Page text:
As it stands right now, a practicing Catholic cannot vote for either of the two major frontrunners without putting himself in mortal sin. If these two frontrunners become the Democratic and Republican nominees, than for the first time in recent memory, a practicing Catholic will not be able to vote for either of the two major candidates for president in the 2008 election. Which leaves practicing Catholics with no choice but to look for a third-party candidate to support.
Evangelical Protestants are now faced with the same dilemma, and their leaders have recently met in Utah to discus their options. According to sources present at the meeting, the animosity toward the two main parties was so thick "you could cut it with a knife." On the table was the realistic possibility of supporting a third-party candidate for president in 2008....
(The Christian Post) -- Democratic presidential candidate Hilary Clinton said Thursday that if elected she would sign executive order reversing President Bush's restrictions on federal funding for embryonic stem cell research.
“I will lift the current ban on ethical stem cell research,” pledged the New York senator to the crowd at the Carnegie Institution for Science in Washington.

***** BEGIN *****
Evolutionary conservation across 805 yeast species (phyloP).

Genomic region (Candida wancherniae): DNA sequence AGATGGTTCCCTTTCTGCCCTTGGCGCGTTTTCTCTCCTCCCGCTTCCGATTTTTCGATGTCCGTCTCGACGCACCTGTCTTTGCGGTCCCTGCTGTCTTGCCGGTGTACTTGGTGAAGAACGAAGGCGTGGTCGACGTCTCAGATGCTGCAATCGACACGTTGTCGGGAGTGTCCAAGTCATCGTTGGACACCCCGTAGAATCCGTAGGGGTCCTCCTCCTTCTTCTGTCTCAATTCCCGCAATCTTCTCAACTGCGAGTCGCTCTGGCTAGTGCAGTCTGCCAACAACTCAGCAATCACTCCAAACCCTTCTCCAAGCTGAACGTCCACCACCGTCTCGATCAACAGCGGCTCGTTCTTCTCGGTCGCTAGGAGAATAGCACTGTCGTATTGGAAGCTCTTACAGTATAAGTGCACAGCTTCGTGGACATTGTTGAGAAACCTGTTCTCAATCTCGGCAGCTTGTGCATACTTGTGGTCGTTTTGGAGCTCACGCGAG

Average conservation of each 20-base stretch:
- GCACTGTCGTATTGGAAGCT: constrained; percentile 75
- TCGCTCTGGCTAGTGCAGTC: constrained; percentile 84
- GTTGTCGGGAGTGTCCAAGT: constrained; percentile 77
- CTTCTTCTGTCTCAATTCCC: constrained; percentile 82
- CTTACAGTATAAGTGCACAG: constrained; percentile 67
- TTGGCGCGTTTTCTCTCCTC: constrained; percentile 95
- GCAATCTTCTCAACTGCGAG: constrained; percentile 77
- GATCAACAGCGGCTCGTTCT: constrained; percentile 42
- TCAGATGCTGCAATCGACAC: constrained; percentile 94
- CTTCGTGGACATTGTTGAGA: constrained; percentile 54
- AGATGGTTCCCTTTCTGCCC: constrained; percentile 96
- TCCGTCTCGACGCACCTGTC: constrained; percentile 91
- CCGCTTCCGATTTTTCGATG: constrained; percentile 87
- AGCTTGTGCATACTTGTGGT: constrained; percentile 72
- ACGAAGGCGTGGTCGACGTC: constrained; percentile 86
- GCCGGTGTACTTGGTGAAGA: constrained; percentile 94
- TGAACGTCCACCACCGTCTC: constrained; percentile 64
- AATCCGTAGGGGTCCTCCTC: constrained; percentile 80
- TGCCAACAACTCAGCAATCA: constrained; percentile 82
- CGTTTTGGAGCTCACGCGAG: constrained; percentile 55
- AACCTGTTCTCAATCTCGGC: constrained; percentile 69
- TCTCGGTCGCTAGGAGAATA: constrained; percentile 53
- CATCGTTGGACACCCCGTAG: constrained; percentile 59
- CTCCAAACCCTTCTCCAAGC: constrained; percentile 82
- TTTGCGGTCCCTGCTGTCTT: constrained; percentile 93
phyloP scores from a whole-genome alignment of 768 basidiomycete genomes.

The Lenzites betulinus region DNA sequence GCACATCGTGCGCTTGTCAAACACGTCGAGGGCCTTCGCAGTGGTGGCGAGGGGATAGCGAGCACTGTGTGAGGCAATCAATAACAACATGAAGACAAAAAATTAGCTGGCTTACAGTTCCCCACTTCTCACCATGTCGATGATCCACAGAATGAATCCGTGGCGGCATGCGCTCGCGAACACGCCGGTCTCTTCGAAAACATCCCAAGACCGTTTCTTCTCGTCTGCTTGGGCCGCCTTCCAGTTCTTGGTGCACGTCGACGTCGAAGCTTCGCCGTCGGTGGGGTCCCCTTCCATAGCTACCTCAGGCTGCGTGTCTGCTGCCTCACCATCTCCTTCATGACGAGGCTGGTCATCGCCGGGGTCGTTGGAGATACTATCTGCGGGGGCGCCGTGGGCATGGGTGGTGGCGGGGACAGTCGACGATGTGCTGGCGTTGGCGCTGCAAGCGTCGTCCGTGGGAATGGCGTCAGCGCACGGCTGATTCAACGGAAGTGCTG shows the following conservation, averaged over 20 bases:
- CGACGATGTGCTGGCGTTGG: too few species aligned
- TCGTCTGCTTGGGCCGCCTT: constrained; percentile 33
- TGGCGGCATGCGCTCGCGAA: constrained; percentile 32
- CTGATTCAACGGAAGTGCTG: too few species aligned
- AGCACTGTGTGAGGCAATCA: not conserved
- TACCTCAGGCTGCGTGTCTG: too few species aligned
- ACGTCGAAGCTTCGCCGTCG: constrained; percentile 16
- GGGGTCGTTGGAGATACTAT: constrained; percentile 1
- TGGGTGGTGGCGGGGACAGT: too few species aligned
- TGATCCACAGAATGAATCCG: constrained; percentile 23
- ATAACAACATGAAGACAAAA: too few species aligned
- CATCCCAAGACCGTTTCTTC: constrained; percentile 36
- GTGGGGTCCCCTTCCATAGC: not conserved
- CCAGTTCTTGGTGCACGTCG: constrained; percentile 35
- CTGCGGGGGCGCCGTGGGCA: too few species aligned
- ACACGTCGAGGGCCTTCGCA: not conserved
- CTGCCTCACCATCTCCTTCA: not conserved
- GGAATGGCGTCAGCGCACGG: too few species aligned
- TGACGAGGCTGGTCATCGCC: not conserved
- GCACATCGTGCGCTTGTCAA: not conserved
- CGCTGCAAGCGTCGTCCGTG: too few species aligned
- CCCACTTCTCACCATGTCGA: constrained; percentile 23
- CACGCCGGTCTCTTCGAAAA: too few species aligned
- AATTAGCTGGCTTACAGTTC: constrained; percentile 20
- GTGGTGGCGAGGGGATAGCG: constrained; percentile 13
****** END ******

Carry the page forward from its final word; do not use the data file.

Although Bush did not ban stem cell research, per se, the president had issued an executive order in August 2001 to limit federal funding for research involving human embryonic stems cells to cell lines already in existence at the time....
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(AP) -- Republican Rudy Giuliani on Thursday brushed aside criticism from Roman Catholic Archbishop Raymond Burke who said he would deny Holy Communion to Giuliani and any other presidential candidate who supports abortion rights.
"I'm not running for religious office," Giuliani told reporters during a brief appearance at a coffee bar in a St. Louis suburb.
"I'm not going to debate the opinion of an archbishop of the Catholic Church or an official of the Protestant Church or a rabbi," Giuliani said. "That's an interpretation of religion. They're entitled to their interpretation of religion."
On Wednesday, Burke, the archbishop of St. Louis, was asked if he would deny Communion to Giuliani or any other presidential candidate who favors abortion rights.
"If any politician approached me and he'd been admonished not to present himself, I'd not give it," Burke told The Associated Press. "To me, you have to be certain a person realizes he is persisting in a serious public sin."...
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